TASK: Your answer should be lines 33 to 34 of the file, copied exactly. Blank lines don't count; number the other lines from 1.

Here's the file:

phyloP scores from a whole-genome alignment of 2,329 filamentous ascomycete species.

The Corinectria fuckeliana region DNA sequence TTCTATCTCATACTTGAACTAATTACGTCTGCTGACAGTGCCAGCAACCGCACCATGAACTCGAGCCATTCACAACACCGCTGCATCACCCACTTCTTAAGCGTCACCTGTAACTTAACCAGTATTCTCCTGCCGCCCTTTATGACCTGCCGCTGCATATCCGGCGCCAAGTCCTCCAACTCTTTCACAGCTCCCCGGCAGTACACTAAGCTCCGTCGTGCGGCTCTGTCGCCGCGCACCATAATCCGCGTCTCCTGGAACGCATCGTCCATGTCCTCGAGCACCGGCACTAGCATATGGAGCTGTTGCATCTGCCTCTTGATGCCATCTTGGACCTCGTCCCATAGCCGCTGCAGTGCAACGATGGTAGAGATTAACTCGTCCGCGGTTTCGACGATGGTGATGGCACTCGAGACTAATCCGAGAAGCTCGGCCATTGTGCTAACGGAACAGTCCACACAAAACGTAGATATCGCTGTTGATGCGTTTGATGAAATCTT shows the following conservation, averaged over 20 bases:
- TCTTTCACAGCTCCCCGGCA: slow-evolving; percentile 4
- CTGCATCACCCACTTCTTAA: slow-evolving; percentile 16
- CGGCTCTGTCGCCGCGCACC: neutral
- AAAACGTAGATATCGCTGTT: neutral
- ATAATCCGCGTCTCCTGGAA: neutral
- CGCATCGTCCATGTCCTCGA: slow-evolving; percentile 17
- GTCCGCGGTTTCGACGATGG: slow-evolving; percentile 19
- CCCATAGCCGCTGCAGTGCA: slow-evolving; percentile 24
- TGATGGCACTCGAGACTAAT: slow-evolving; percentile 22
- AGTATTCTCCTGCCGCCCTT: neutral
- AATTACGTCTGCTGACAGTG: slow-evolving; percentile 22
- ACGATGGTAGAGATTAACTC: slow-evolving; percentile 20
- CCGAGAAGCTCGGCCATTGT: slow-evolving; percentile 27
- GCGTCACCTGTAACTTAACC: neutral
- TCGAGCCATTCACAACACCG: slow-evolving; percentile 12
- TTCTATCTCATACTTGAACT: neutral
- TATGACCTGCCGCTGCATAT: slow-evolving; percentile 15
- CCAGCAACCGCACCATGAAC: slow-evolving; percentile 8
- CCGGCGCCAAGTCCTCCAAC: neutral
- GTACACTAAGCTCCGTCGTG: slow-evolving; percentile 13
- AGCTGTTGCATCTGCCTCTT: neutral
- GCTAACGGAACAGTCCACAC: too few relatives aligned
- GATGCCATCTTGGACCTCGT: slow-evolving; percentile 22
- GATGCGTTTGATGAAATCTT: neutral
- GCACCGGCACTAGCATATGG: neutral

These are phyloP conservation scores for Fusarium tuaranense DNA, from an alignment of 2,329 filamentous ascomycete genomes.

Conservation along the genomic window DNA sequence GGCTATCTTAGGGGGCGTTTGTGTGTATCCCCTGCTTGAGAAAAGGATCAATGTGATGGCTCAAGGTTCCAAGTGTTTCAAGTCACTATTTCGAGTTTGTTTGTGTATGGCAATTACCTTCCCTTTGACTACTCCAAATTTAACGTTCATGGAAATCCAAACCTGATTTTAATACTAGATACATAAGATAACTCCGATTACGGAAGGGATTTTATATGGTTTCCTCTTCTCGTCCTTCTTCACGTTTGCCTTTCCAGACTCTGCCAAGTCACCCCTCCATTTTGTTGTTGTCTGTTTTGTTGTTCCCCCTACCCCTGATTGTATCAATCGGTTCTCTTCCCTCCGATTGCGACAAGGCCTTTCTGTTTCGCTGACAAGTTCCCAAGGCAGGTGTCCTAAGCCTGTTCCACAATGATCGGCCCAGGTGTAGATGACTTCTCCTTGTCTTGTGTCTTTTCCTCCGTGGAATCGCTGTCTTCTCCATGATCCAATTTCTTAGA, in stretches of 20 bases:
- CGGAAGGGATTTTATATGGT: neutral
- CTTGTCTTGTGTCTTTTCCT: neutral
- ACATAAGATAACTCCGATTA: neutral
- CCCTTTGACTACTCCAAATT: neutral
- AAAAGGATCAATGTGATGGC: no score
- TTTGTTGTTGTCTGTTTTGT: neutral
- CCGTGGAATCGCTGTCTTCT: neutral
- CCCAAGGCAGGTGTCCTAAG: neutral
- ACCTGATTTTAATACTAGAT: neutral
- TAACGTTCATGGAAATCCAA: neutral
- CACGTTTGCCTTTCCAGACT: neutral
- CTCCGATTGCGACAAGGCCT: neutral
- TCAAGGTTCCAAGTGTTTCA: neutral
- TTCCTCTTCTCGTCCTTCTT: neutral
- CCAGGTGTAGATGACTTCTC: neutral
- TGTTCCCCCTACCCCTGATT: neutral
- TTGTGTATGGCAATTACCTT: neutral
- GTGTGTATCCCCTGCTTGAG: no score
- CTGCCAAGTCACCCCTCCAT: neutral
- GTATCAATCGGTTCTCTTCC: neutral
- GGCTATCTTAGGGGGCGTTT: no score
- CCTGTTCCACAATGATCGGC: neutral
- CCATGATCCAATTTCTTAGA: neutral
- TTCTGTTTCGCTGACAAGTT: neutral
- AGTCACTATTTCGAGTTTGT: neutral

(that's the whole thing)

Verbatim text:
- CCCTTTGACTACTCCAAATT: neutral
- AAAAGGATCAATGTGATGGC: no score